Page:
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MP13 Aquatic Ecotoxicology
(KAJ-1117-828487) High ambient ammonia promotes growth in a ureogenic goby, Mugilogobius abei.
Kajimura, Makiko1, 3, Iwata, Katsuya 1, Sakamoto, Tatsuya 2, Iwata, Ichiko 1, Nishiguchi, Eri1, Smith, Richard 3, Wood, Chris 3, 1 Biological Laboratory, Faculty of Education, Wakayama University, Wakayama, Wakayama, Japan3 Department of Biology McMaster University, Hamilton, Ontario, Canada2 Ushimado Marine Laboratory, Okayama University, Setouchi, Okayama, Japan
ABSTRACT- While ammonia is generally viewed as a toxicant which inhibits growth during sublethal exposure, recent reports in salmonids suggest that chronic, very low level exposure may actually promote growth. Mugilogobius abei lives naturally in elevated ammonia environments and has the ability to produce large amounts of urea under these conditions. Despite this metabolically costly approach, M. abei exposed to high levels of ammonia (2mM NH4Cl, pH=7.5-8.0) in a pilot experiment exhibited no adverse effects on growth. To further investigate this observation the growth of M. abei was measured at room temperature for 8 weeks at a constant ration level under solitary and grouped conditions, in 20% SW with or without (control) 2mM NH4Cl (pH = 7.5-8.0). Furthermore, pituitary mRNA levels of growth hormone, oxygen consumption, incorporation of external 15N-ammonia into amino acid and protein fractions as well as behavioral activities were also examined. The specific growth rates of ammonia-exposed fish under grouped condition over the 8 weeks were significantly higher than those of control, while those rates under solitary condition were not significantly different between the treatments. The pituitary of ammonia-exposed fish had higher growth hormone mRNA than in control fish. The use of 15N isotope revealed that M. abei can actively use external ammonia as a supplementary nitrogen source. Oxygen consumption of ammonia-exposed fish was significantly lower than that of control fish. Locomotor activity and aggressive behavior under grouped condition were significantly reduced in ammonia-exposed fish as compared those of control. These combined alterations in the ammonia-exposed fish may result in the higher growth rates. We are currently measuring the protein synthesis rates of control and ammonia-exposed fish.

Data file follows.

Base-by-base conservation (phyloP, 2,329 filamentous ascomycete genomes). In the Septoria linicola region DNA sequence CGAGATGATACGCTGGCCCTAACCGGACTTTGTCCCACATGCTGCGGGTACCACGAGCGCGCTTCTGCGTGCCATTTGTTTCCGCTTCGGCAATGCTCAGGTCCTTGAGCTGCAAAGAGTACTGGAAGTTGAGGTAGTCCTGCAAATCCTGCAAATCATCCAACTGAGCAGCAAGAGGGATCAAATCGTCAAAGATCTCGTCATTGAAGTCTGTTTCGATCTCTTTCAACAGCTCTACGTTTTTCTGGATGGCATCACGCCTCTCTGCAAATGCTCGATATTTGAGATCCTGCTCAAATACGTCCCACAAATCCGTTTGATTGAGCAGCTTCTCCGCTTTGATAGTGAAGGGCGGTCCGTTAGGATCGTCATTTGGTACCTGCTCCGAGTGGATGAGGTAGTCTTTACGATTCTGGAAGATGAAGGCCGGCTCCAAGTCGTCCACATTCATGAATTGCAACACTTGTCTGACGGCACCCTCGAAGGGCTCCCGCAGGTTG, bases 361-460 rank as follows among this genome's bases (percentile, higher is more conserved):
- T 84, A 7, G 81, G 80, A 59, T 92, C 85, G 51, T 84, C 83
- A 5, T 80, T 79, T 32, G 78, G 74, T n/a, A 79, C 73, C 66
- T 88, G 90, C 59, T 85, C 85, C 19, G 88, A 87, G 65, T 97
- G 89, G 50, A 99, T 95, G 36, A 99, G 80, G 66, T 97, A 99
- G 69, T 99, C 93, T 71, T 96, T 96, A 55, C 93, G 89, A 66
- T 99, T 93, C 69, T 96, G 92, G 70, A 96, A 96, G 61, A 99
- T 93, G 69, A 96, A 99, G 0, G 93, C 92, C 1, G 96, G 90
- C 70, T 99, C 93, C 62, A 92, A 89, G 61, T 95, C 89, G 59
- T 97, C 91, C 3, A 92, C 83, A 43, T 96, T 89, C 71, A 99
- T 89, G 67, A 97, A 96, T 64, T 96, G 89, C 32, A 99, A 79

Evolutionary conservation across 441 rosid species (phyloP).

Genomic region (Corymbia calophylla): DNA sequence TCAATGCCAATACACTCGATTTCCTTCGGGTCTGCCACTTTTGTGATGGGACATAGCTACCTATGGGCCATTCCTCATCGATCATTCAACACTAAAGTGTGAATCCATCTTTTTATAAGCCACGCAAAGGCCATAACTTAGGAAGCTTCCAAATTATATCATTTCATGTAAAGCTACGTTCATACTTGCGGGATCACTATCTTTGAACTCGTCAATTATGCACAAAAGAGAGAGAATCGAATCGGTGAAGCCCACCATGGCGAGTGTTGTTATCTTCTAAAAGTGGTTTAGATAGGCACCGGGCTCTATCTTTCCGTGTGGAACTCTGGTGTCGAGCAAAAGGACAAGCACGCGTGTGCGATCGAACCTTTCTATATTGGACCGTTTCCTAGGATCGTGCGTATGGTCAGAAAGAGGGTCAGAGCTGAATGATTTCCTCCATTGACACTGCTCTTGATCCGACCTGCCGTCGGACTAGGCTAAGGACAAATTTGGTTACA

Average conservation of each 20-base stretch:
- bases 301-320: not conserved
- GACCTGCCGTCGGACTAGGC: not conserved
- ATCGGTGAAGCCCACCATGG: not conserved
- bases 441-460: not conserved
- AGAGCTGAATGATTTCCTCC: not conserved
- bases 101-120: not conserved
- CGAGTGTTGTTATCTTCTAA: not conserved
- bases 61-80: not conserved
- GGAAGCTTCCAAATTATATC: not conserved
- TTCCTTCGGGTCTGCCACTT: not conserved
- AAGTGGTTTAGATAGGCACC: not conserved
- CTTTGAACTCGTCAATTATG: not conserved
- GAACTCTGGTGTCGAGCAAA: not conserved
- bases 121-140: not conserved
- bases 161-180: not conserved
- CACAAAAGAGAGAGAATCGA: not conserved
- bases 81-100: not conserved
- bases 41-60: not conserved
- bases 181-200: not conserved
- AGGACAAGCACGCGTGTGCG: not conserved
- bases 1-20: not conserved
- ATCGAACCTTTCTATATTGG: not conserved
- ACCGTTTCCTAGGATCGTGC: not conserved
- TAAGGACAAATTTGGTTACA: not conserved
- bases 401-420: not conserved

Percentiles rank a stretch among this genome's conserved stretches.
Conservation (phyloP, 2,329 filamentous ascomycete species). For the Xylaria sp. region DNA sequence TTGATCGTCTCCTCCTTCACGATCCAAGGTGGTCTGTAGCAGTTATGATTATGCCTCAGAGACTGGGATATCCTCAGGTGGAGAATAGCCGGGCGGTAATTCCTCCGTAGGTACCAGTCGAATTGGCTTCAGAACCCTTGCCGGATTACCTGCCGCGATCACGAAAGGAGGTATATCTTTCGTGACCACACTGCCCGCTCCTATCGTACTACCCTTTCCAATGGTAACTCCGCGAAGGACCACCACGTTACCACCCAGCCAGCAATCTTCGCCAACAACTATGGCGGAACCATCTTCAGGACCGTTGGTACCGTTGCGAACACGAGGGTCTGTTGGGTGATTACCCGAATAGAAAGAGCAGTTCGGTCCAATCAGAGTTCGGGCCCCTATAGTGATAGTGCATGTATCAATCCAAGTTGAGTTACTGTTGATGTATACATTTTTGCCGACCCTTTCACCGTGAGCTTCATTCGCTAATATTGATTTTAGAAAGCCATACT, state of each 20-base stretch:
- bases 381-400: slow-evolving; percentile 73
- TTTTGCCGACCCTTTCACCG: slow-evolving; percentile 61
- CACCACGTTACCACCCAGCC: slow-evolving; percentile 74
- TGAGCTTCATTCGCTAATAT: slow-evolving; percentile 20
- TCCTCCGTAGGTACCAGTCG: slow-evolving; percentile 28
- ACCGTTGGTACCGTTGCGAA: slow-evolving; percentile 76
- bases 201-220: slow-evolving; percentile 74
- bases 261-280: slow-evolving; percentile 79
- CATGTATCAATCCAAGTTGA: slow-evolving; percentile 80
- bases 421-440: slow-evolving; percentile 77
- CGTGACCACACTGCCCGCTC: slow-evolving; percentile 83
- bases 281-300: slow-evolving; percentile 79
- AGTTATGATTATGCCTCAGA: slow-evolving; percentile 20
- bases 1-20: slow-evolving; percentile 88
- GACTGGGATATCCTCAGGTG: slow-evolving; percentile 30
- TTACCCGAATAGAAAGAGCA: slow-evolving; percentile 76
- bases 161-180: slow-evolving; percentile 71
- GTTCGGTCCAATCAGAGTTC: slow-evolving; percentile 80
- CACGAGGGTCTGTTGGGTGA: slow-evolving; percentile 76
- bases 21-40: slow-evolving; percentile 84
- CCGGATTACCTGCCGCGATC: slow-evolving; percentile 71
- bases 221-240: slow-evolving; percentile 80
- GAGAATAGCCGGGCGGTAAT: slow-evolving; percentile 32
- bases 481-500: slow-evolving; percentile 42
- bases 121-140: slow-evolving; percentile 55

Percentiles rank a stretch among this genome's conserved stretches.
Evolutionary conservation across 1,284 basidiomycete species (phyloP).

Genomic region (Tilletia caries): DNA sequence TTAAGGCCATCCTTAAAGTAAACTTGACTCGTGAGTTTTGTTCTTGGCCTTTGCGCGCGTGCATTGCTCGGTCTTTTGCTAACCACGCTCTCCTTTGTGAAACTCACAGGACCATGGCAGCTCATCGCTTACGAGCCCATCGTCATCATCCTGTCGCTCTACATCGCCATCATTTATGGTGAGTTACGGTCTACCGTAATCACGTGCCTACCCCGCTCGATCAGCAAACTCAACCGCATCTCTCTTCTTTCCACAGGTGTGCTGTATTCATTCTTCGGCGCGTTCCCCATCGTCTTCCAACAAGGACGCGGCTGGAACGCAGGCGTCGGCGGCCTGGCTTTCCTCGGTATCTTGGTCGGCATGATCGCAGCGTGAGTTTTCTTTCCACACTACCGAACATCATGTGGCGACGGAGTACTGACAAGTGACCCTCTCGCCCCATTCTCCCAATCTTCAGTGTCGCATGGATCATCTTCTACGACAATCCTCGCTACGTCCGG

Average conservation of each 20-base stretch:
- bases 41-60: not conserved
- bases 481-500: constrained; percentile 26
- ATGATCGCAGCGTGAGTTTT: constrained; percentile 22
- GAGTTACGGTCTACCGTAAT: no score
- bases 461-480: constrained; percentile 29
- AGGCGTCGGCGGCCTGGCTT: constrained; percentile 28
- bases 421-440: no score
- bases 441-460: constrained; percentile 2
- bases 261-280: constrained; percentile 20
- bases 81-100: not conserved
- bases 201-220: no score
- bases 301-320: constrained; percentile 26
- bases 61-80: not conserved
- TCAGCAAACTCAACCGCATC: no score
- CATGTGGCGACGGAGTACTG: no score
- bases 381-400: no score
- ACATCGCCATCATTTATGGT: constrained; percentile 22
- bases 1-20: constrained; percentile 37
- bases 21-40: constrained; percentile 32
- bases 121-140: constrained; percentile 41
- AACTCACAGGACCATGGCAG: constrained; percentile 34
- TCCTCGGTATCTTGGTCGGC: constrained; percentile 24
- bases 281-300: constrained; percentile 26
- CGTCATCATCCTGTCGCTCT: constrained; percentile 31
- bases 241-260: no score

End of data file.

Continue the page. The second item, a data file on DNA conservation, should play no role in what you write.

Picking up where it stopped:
Key words: Ammonia, Growth promotion, Mugilogobius abei, Protein synthesis
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